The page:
Donald Trump Needs To Open Dialogue With Iran After Airstrikes, Says New York Times Editorial

Iraqi security forces gather at the entrance of the US embassy in the Iraqi capital Baghdad on January 1, 2020, as smoke billows following a demonstration by supporters of the largely Iranian-trained Hashed al-Shaabi paramilitary force. Ahmad Al-Rubaye/Getty

President Donald Trump should try to alleviate tension in the Middle East by opening a dialogue with the government of Iran following U.S. airstrikes on one of its militias and a brief siege on the American embassy in Iraq, the editorial board of The New York Times argued in a piece published Wednesday.

By pulling the U.S. out of the deal that gave Iran billions of dollars in relief in exchange for reining in its nuclear program and instead deciding to put even more sanctions on Iran, the president has made peaceful resolutions more necessary, but harder to reach, they argued.

"After Mr. Trump loudly pulled out of the Iran nuclear deal and imposed tough sanctions on Iran, it is hard to see what incentives he could dangle to prevent Iran and its proxies from further complicating the task of American forces in Iraq or elsewhere in the Middle East," the editorial board wrote. "The president could conceivably lessen tensions by opening some form of dialogue with Iran, whether about a possible renegotiation of the nuclear deal or resolving conflicts in Yemen or Syria."

The board noted that certain Iraqi militias, to which Iran supplies weapons and other means of support, have been firing missiles at American troops for several months. The U.S. has maintained about 5,000 troops in Iraq since the military returned to the country in 2014, and one of the aims of the Iran-backed militias is to rid Iraq of American soldiers so that Iran can exert more power in the region.

After one of the missiles killed an American contractor in Iraq, the U.S. military responded with airstrikes on Friday against Kataib Hezbollah, an Iran-backed militia operating in Iraq and Syria, killing 24 people. The airstrikes prompted retaliation. Thousands of protesters stormed into the U.S. embassy in Baghdad, the Iraqi capital, shouting "Death to America."

During the protests, a spokesman for Kataib Hezbollah said that the attacks would only harden the militia's resolve to rid the land of American forces.

"We will take our fight to expel U.S. troops from our land to parliament, and if we don't succeed, we will return," militia spokesman Mohammed Mohyee told the crowd of protesters that had broken into the embassy, The Washington Post reported.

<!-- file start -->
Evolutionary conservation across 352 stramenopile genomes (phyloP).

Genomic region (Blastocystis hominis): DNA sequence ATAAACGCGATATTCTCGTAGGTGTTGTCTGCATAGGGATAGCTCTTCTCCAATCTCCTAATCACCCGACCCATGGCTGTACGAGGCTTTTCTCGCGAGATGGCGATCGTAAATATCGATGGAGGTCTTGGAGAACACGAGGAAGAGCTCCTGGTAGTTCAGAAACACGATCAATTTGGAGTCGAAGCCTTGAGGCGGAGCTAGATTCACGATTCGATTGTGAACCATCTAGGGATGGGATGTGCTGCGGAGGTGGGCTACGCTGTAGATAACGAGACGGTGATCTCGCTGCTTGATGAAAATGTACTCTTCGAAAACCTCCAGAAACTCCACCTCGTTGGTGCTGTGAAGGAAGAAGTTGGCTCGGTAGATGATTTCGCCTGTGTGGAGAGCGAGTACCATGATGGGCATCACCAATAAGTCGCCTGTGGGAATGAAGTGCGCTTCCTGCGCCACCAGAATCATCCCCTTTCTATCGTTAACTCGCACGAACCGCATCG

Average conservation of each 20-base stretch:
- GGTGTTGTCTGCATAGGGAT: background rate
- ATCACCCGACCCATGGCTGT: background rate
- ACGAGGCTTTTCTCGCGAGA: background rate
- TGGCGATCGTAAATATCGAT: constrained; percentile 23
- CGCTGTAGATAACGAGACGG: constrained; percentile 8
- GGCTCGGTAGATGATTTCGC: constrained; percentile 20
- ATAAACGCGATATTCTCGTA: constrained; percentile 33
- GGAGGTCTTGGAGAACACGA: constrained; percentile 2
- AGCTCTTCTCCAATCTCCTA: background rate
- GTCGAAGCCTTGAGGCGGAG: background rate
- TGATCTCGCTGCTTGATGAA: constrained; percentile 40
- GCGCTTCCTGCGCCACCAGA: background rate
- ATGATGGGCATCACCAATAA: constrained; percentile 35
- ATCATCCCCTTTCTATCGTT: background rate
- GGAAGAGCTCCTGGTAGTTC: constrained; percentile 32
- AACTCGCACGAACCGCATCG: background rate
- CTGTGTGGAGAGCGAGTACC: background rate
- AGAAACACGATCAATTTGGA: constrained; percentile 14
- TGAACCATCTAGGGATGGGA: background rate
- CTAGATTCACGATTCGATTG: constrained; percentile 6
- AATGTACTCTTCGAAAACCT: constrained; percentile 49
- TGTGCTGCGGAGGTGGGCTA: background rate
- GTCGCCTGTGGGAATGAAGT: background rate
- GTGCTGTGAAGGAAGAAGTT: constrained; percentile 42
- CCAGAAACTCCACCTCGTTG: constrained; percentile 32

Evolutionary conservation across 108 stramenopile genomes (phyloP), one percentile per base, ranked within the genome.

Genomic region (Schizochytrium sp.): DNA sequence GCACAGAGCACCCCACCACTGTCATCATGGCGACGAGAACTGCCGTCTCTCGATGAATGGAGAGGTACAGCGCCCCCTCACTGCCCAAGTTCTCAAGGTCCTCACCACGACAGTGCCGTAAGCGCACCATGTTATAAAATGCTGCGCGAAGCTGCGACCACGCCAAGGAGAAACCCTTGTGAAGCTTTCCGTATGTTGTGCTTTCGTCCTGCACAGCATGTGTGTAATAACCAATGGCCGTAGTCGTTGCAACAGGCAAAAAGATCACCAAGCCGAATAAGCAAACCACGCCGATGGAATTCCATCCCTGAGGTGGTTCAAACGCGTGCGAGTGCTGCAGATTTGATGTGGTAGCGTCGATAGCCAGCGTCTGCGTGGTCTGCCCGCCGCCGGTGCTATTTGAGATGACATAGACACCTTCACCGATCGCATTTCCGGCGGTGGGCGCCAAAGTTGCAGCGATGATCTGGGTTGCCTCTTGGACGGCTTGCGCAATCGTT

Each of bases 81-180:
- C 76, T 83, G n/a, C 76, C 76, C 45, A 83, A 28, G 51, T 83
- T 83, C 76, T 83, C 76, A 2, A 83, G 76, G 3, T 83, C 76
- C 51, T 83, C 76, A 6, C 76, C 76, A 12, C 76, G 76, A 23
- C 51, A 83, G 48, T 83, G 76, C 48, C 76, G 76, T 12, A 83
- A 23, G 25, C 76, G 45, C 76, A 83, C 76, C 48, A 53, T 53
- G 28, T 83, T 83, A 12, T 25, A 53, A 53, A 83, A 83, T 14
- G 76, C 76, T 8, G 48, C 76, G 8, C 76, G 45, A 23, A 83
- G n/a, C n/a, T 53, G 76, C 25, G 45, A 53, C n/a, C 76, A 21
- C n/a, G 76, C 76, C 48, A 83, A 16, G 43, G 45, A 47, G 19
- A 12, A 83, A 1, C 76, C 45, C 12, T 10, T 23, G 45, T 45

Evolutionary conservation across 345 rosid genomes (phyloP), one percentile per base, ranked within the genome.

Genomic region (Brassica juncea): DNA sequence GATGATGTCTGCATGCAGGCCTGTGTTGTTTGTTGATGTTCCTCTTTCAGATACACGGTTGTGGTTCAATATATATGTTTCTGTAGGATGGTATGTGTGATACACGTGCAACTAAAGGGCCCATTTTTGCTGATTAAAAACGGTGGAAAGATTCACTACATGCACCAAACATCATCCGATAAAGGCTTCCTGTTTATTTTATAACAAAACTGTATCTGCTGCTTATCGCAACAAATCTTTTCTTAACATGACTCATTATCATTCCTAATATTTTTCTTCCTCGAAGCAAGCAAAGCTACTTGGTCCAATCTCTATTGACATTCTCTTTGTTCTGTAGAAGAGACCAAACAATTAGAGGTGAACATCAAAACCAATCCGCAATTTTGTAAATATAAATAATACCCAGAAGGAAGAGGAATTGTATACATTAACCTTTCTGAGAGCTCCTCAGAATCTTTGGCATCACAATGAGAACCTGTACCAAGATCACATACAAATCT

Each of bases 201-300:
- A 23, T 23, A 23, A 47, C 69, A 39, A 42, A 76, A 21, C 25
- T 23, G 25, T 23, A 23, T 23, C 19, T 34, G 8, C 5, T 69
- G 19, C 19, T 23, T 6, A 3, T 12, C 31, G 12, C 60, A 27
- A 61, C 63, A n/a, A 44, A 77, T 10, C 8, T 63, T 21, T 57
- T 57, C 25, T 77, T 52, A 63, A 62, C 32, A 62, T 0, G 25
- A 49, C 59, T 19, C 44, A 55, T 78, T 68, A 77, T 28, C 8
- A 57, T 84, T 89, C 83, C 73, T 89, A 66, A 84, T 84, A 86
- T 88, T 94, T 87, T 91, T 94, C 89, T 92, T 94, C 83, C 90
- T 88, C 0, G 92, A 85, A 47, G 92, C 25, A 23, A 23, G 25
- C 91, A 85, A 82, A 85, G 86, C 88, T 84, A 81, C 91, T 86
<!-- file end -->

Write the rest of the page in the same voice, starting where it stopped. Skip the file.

Though the protesters had fully dispersed by Wednesday, the editorial board of the Times propounded the idea that the incident was emblematic of the problems between the U.S., Iraq and Iran that should be cause for the president to step in to prevent escalation.

Continued conflict with Iran "could hardly be what President Trump wants, if he has been sincere in saying he wishes to avoid wars in the Middle East," the editorial board wrote.

The authors went on to describe how public outrage—partially against the Iran-backed militias—forced Iraq's prime minister, Adel Abdul Mahdi, to resign after months of protests. His resignation sparked what the editorial board termed a "power struggle." Kataib Hezbollah may have intentionally set out to provoke a military attack from the U.S. in order to stir anti-American sentiment among the Iraqi people and redirect their anger—which, given the "Death to America" protests, would have succeeded.

Trump referenced the incidents in Iraq on Twitter Tuesday, writing that Iran would "be held fully responsible" for both the missile strike that killed the American contractor and the protests at the embassy in Baghdad.


Later, he reiterated that Iran would be held "fully responsible" and wrote that it would pay a very "BIG PRICE!" He stressed that his tweet was "not a Warning" but a "Threat."

According to the newspaper's website, the editorial board of the Times is comprised of "opinion journalists whose views are informed by expertise, research, debate and certain longstanding values," and who are not part of the same team that reports the news.

Donald Trump Needs To Open Dialogue With Iran After Airstrikes, Says New York Times Editorial | Politics